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Plants use latex to harm and heal

6th November 2013


Euphorbia characias in the Oxford University Botanic Garden (credit: Oxford University Botanic Garden)


• Study shows how plants benefit from the use of natural latex   
• Researchers hope the study will help us understand how materials are used in nature
• The project could show where to look for natural latex suitable for industrial applications

Plants use natural latex in different ways, to help poison insects or rapidly heal wounds, a new study has found.

Scientists from the Universities of Sheffield, Oxford and Freiburg tested latex samples from two different types of plant. They found that Euphorbia plants use slow-drying latex to keep insects in contact with their noxious sap whereas Ficus plants, such as the weeping fig, use fast-drying latex to seal wounds more quickly.
Latex is a milky fluid found in around 10 per cent of flowering plants, and is the main constituent of natural rubber. The team developed a new way of testing the mechanical properties of latex, and their research is published this week in Journal of the Royal Society Interface. The work was led by Dr Chris Holland, from the University’s Department of Materials Science and Engineering.

“When injured, the latex of Euphorbia plants takes a long time to harden,” said Dr Holland. “This gives the plant time to deliver a cocktail of poisonous compounds to stop biting insects. Ficus latex on the other hand hardens rapidly, sealing the wound to prevent infection and fluid loss.”

The team took latex samples from Euphorbia and Ficus plants grown in the Oxford University Botanic Garden and a commercial nursery in Freiburg. They chose species related to those used for industrial latex production, but which had developed naturally. This kept the work relevant to industry while ensuring that the plants' properties came about through natural, not artificial, selection.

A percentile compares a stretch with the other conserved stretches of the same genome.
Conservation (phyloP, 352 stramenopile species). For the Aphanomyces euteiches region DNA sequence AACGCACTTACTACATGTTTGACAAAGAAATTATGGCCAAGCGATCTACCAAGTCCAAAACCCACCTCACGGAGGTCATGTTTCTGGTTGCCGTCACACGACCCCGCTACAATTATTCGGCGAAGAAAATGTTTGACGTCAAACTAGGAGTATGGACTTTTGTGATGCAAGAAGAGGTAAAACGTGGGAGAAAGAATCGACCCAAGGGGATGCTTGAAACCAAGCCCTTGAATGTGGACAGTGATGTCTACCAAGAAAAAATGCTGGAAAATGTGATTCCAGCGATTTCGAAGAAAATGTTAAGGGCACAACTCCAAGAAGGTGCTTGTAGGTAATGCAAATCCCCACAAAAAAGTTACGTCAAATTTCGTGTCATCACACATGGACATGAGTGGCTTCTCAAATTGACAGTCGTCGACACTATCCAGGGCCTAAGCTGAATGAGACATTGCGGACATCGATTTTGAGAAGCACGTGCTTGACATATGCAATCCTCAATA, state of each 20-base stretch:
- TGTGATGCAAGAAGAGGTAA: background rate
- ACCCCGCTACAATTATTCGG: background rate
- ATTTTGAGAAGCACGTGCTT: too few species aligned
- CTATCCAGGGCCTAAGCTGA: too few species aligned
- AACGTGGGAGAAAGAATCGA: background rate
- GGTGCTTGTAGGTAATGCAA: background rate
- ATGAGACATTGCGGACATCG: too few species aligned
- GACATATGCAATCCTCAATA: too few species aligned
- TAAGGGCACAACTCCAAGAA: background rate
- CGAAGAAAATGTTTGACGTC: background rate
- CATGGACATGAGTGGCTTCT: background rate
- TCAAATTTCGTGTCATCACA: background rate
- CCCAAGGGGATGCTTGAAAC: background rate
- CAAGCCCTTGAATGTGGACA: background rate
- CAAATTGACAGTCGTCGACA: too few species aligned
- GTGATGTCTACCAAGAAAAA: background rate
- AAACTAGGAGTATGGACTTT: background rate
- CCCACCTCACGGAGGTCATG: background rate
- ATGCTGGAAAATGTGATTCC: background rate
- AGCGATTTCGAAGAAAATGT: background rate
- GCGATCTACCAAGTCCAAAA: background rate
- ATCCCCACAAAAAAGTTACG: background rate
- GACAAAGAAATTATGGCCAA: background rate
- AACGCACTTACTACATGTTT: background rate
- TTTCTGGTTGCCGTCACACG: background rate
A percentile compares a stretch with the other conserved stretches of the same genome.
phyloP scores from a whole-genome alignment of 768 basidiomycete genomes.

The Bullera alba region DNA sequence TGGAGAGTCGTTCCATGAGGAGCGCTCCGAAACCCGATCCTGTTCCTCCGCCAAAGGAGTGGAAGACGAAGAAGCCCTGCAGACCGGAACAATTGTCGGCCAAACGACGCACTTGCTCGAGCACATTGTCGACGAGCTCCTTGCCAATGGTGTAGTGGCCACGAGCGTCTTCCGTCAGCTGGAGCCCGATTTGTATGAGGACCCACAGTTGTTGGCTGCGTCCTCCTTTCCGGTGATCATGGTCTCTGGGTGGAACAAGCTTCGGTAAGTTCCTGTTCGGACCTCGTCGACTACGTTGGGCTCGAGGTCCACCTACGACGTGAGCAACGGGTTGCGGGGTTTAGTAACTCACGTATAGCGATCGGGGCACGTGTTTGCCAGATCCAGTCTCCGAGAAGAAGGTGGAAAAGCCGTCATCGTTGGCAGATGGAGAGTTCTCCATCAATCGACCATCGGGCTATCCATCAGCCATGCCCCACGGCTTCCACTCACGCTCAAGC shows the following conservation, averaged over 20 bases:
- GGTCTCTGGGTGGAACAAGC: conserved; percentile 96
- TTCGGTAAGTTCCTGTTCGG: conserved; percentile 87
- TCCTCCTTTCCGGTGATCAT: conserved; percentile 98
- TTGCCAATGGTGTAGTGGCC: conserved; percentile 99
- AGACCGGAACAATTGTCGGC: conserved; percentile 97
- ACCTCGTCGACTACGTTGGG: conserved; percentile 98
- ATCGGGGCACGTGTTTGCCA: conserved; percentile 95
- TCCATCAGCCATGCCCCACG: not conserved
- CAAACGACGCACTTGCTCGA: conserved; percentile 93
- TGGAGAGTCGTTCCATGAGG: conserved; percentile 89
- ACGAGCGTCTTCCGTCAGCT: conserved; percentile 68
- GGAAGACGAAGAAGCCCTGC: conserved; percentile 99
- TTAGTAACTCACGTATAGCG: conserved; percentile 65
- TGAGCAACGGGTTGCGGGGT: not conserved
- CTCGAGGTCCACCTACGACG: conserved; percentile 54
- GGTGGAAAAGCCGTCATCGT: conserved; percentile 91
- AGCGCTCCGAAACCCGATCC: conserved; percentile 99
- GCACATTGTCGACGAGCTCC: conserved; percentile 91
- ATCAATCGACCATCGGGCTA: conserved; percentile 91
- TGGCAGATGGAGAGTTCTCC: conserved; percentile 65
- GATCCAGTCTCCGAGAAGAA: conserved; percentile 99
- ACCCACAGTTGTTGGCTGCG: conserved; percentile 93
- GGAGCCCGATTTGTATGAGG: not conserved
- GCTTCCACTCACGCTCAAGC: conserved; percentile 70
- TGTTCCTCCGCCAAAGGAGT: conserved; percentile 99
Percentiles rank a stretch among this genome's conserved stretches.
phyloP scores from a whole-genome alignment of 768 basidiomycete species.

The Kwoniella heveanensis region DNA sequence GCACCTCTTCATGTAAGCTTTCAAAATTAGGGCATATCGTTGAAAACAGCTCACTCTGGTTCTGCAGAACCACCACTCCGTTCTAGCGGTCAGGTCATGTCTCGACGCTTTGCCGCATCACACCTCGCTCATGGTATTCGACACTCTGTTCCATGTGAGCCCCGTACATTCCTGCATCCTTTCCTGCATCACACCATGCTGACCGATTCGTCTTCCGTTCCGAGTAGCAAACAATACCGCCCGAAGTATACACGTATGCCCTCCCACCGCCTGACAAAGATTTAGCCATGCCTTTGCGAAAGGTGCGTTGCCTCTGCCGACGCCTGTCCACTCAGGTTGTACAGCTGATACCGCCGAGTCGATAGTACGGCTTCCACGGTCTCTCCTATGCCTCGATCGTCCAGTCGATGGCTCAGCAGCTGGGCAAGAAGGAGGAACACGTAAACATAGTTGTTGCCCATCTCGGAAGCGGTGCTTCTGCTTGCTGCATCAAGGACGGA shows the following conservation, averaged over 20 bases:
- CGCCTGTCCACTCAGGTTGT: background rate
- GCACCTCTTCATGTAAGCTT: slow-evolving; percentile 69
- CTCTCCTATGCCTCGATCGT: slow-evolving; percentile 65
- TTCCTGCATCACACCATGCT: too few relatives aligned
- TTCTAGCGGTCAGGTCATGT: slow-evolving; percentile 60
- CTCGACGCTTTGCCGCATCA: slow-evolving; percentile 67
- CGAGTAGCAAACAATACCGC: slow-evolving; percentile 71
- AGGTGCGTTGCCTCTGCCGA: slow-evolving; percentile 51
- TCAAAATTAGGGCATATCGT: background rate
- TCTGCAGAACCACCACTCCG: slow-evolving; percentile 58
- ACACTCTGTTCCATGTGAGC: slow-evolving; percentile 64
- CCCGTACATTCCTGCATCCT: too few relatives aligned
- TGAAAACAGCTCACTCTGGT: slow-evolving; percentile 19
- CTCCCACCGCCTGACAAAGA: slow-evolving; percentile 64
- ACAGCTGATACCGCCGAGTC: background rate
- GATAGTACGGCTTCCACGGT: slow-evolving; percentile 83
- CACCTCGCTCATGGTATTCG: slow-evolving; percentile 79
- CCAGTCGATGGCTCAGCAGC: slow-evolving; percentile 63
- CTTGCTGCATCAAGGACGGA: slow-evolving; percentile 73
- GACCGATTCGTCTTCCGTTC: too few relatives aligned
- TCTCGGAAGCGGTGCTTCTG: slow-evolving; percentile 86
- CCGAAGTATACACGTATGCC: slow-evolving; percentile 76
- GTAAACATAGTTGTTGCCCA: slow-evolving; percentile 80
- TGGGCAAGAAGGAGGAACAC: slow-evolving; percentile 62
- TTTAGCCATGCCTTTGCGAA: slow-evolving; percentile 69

Euphorbia is the fourth-largest genus of flowering plants, with around 5,000 species currently identified. Some species are cactus-like in appearance, and many of the plants thought to be cactuses in Africa actually belong to the Euphorbia genus. Weeping figs (Ficus benjamina) are common office plants, and in natural conditions the trees can grow up to 30m. Insights into the properties of their latex and its biological origins were made possible by collaboration between materials scientists and biologists.
“This study highlights the intellectual advances and fundamental understanding that can be achieved when two normally separate disciplines interact as closely as we did,” said Dr Georg Bauer from the University of Freiburg’s Plant Biomechanics Group.

The researchers hope that these studies, which cross the interface between physical and life sciences, will help us to better understand the ways materials are used in nature.
“This project is about being inspired by nature to discover and implement things that can help mankind to face the challenges that the future brings,” said Professor Fritz Vollrath from Oxford University's Department of Zoology.  “The insights from this study could show us where to look for natural latex with certain properties for industrial applications. It could also enable us to design new synthetic polymers, inspired by nature.”






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